I’ve decided that I’ve had enough of the corporate world. I have been in formal employment since the age of eighteen years. I cannot see myself in formal employment for another ten years (until I reach the age of sixty years), so I’ve decided to spend the next five years working hard to prepare for an early retirement from formal employment.

Would I stop going out to an office job entirely? Not necessarily, but I would like to have the freedom to choose to work three or four days per week rather than a full five day week. I would like the freedom to be able to take a “creative sabbatical” to do whatever makes me happy. So, what would I do all day, I hear you asking.

I recently read an article – see: which helped me shape this part of my story. I used some of what was said and tried to give it my own “spin”, here goes . . .

In pursuit of the creative dream (goodbye tension, hello pension), the top ten misconceptions of a stay-at-home person is as follows:

1) You don’t work
This really depends on your definition of “work”. If you are referring to formal employment where you go out to an office to do work which you are paid for, then yes, I won’t work, however, doing what I have chosen to do can still be classified as work. When I sit at my desk and switch on my PC or laptop, I am working. When I make a card or little gift for someone, I am working . . .

2) What will you do all day? I would be bored if I had to stay at home all day
Firstly, given the fact that I would not have to check in at a particular time because I am being paid by the hour, I would now ease into my mornings (seeing as I am not a morning person anyway). I would therefore start my day at whatever time I choose to do so.

What I choose to do once I have started my day can vary from baking a cake for a friend, making a card/gift for a friend’s special event/occasion, I could go back to playing the piano/organ/keyboard which is something I neglected while being in full time employment, I could attempt to get through the mountain of books I’ve not had time to read while I was in fulltime employment, I could catch up with long lost friends or relatives I’ve neglected while in fulltime employment – the list is endless. There is too much to do to have time to be “bored”.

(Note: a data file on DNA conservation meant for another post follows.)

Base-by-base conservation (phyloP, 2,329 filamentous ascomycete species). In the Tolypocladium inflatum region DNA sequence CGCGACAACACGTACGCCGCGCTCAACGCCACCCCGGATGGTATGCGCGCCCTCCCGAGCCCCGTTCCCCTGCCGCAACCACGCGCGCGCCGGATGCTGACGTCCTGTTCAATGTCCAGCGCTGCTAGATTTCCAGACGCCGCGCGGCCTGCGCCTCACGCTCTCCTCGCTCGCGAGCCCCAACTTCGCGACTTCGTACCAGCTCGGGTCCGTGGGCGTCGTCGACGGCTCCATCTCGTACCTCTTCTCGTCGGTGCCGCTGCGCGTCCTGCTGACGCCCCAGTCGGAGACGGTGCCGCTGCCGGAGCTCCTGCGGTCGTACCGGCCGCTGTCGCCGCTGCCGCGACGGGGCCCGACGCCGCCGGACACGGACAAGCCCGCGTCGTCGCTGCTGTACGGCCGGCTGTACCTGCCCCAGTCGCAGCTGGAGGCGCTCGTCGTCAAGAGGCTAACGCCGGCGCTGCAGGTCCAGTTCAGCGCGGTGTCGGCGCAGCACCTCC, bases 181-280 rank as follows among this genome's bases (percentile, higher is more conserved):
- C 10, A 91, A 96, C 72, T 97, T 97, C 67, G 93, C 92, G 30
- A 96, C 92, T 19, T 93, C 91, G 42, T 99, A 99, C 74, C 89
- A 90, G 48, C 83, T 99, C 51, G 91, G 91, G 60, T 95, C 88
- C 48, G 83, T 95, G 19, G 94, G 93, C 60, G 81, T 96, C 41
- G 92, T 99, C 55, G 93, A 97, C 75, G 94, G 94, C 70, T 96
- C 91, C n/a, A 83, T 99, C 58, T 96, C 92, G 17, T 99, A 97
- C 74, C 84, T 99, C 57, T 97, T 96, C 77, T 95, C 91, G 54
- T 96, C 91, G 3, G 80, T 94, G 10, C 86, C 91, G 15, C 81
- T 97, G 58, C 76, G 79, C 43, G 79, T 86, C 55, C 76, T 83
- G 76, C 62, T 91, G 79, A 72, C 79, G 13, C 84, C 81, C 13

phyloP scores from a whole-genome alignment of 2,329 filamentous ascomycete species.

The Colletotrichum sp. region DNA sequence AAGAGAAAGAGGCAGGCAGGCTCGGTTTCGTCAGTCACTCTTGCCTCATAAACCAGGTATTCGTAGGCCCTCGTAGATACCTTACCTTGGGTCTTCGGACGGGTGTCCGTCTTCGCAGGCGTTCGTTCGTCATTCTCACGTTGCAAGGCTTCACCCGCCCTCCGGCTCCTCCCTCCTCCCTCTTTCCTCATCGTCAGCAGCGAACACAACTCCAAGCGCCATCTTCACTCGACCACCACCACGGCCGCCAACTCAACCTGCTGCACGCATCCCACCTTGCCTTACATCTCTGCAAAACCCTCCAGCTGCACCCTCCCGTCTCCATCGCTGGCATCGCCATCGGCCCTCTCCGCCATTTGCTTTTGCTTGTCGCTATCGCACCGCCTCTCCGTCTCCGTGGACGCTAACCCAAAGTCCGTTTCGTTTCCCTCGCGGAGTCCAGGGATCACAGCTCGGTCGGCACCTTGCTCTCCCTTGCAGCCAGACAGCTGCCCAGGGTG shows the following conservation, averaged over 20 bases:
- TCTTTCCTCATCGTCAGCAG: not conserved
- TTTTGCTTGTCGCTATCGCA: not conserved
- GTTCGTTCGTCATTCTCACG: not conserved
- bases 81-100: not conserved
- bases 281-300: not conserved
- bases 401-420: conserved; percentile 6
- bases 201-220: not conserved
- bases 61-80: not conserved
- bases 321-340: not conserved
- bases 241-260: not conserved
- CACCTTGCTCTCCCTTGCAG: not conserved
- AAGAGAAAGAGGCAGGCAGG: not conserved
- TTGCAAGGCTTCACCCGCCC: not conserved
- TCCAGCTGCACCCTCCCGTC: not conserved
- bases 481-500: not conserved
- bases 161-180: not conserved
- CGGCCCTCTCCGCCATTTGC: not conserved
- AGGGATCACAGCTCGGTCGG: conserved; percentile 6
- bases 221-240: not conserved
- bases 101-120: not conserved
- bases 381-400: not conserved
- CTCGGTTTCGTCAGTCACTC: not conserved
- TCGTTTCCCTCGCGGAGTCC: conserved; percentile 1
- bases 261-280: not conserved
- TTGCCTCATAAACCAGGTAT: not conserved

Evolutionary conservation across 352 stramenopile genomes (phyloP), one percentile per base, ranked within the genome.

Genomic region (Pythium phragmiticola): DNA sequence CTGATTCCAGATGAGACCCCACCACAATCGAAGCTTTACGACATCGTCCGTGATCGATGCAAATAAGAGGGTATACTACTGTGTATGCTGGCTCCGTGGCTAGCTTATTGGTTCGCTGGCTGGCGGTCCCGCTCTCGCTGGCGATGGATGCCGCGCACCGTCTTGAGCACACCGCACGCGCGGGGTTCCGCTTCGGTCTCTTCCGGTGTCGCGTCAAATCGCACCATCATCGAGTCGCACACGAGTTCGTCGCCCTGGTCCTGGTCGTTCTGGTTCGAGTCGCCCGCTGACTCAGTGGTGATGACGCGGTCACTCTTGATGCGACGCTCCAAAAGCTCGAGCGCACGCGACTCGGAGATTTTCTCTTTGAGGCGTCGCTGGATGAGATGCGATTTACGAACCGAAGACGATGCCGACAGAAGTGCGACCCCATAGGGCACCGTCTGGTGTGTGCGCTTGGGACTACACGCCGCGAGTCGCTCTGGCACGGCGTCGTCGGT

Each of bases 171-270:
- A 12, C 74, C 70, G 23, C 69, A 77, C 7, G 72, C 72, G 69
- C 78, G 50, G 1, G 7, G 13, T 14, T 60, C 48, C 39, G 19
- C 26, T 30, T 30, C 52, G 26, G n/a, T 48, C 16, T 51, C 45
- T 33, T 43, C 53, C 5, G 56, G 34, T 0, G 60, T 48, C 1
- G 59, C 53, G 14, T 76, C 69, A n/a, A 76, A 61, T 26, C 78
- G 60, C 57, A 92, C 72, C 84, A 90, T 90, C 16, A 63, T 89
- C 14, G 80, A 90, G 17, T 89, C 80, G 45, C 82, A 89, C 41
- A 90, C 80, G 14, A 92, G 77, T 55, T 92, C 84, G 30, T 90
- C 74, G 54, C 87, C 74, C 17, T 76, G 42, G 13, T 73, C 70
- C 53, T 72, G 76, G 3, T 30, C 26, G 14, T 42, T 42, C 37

3) But you don’t “work”
Refer to point number one (1) please.

4) You are lost – no direction in your life!
What makes you think I would be lost? The path I’m on right now could be and probably is part of my journey called life. Just because I’m not following the path you created in your mind for me, does not mean that I am lost and that I have no direction. This is the right path for me to be on right now. This is what makes me happy.

5) You probably spend all day in bed or at the beach, reading books or getting spa treatments
How I wish this would be the case. You have no idea how quickly time goes when you just have so much to fit into one day. Certain things can only be done during daylight hours which means that by the time those things are done, you are sometimes left with the same amount of time you would have had if you were in fulltime employment.

6) It must be so nice being at home. You can surf the internet, drink tea/coffee, watch TV all day long etc
Surprisingly, NO! There is so much I could have, would have liked to have done while I was in fulltime employment, that I certainly don’t have time to waste surfing the internet, sitting and drinking tea/coffee and watching TV all day. That is BORING and would drive me mad. Keeping busy is the best thing. If I did surf the internet, it would be for information which would be beneficial for me to use in a project I’ve planned or to share with someone who needs that information.